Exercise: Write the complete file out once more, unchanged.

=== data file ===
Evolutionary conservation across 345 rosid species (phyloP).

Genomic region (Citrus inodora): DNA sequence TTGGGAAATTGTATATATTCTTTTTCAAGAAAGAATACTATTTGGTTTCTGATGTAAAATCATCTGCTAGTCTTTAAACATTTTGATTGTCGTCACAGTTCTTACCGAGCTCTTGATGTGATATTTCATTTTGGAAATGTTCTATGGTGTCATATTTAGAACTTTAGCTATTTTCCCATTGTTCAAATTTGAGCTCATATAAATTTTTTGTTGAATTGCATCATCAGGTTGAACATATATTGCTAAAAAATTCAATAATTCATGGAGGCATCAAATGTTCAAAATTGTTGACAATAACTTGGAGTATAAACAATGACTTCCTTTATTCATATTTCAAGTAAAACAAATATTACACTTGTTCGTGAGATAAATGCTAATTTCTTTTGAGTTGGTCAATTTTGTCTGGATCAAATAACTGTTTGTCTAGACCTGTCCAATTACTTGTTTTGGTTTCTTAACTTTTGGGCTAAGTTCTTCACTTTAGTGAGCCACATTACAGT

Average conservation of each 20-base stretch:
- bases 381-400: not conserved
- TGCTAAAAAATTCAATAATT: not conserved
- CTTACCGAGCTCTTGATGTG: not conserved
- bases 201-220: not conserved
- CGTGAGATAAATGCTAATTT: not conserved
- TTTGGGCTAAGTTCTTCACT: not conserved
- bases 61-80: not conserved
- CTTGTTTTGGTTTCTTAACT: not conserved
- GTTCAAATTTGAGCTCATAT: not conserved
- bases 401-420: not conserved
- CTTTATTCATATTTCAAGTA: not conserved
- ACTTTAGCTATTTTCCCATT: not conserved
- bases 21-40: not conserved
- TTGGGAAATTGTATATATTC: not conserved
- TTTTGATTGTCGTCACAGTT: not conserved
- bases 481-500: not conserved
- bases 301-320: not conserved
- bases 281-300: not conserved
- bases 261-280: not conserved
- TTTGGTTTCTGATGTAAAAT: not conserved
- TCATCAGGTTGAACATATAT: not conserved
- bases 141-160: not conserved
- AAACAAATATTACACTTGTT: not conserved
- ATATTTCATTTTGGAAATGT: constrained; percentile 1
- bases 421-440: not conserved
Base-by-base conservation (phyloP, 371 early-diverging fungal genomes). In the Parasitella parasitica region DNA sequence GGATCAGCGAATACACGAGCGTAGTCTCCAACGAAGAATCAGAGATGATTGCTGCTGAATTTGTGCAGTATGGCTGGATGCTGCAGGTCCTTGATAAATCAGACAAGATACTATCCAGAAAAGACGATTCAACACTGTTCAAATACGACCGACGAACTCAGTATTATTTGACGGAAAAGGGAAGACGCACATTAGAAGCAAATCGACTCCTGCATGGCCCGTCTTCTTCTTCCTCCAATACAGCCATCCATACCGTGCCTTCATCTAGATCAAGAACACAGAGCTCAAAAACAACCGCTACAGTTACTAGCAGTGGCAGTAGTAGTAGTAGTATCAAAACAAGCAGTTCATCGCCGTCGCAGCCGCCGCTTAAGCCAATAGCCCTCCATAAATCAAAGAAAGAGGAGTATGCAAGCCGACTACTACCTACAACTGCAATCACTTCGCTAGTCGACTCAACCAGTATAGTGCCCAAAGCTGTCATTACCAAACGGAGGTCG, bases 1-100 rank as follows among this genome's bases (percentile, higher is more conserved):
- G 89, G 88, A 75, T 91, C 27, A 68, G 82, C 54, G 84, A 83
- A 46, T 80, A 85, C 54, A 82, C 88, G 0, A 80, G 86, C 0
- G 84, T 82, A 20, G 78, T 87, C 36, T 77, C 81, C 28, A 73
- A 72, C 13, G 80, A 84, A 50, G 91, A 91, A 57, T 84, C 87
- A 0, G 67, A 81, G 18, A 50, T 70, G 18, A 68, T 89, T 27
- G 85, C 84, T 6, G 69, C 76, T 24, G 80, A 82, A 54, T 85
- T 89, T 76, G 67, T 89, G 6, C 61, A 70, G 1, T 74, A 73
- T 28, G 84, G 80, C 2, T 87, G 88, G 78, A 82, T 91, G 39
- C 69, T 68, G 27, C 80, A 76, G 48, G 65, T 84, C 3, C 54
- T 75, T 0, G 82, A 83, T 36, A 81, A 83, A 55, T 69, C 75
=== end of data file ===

Evolutionary conservation across 345 rosid species (phyloP).

Genomic region (Citrus inodora): DNA sequence TTGGGAAATTGTATATATTCTTTTTCAAGAAAGAATACTATTTGGTTTCTGATGTAAAATCATCTGCTAGTCTTTAAACATTTTGATTGTCGTCACAGTTCTTACCGAGCTCTTGATGTGATATTTCATTTTGGAAATGTTCTATGGTGTCATATTTAGAACTTTAGCTATTTTCCCATTGTTCAAATTTGAGCTCATATAAATTTTTTGTTGAATTGCATCATCAGGTTGAACATATATTGCTAAAAAATTCAATAATTCATGGAGGCATCAAATGTTCAAAATTGTTGACAATAACTTGGAGTATAAACAATGACTTCCTTTATTCATATTTCAAGTAAAACAAATATTACACTTGTTCGTGAGATAAATGCTAATTTCTTTTGAGTTGGTCAATTTTGTCTGGATCAAATAACTGTTTGTCTAGACCTGTCCAATTACTTGTTTTGGTTTCTTAACTTTTGGGCTAAGTTCTTCACTTTAGTGAGCCACATTACAGT

Average conservation of each 20-base stretch:
- bases 381-400: not conserved
- TGCTAAAAAATTCAATAATT: not conserved
- CTTACCGAGCTCTTGATGTG: not conserved
- bases 201-220: not conserved
- CGTGAGATAAATGCTAATTT: not conserved
- TTTGGGCTAAGTTCTTCACT: not conserved
- bases 61-80: not conserved
- CTTGTTTTGGTTTCTTAACT: not conserved
- GTTCAAATTTGAGCTCATAT: not conserved
- bases 401-420: not conserved
- CTTTATTCATATTTCAAGTA: not conserved
- ACTTTAGCTATTTTCCCATT: not conserved
- bases 21-40: not conserved
- TTGGGAAATTGTATATATTC: not conserved
- TTTTGATTGTCGTCACAGTT: not conserved
- bases 481-500: not conserved
- bases 301-320: not conserved
- bases 281-300: not conserved
- bases 261-280: not conserved
- TTTGGTTTCTGATGTAAAAT: not conserved
- TCATCAGGTTGAACATATAT: not conserved
- bases 141-160: not conserved
- AAACAAATATTACACTTGTT: not conserved
- ATATTTCATTTTGGAAATGT: constrained; percentile 1
- bases 421-440: not conserved
Base-by-base conservation (phyloP, 371 early-diverging fungal genomes). In the Parasitella parasitica region DNA sequence GGATCAGCGAATACACGAGCGTAGTCTCCAACGAAGAATCAGAGATGATTGCTGCTGAATTTGTGCAGTATGGCTGGATGCTGCAGGTCCTTGATAAATCAGACAAGATACTATCCAGAAAAGACGATTCAACACTGTTCAAATACGACCGACGAACTCAGTATTATTTGACGGAAAAGGGAAGACGCACATTAGAAGCAAATCGACTCCTGCATGGCCCGTCTTCTTCTTCCTCCAATACAGCCATCCATACCGTGCCTTCATCTAGATCAAGAACACAGAGCTCAAAAACAACCGCTACAGTTACTAGCAGTGGCAGTAGTAGTAGTAGTATCAAAACAAGCAGTTCATCGCCGTCGCAGCCGCCGCTTAAGCCAATAGCCCTCCATAAATCAAAGAAAGAGGAGTATGCAAGCCGACTACTACCTACAACTGCAATCACTTCGCTAGTCGACTCAACCAGTATAGTGCCCAAAGCTGTCATTACCAAACGGAGGTCG, bases 1-100 rank as follows among this genome's bases (percentile, higher is more conserved):
- G 89, G 88, A 75, T 91, C 27, A 68, G 82, C 54, G 84, A 83
- A 46, T 80, A 85, C 54, A 82, C 88, G 0, A 80, G 86, C 0
- G 84, T 82, A 20, G 78, T 87, C 36, T 77, C 81, C 28, A 73
- A 72, C 13, G 80, A 84, A 50, G 91, A 91, A 57, T 84, C 87
- A 0, G 67, A 81, G 18, A 50, T 70, G 18, A 68, T 89, T 27
- G 85, C 84, T 6, G 69, C 76, T 24, G 80, A 82, A 54, T 85
- T 89, T 76, G 67, T 89, G 6, C 61, A 70, G 1, T 74, A 73
- T 28, G 84, G 80, C 2, T 87, G 88, G 78, A 82, T 91, G 39
- C 69, T 68, G 27, C 80, A 76, G 48, G 65, T 84, C 3, C 54
- T 75, T 0, G 82, A 83, T 36, A 81, A 83, A 55, T 69, C 75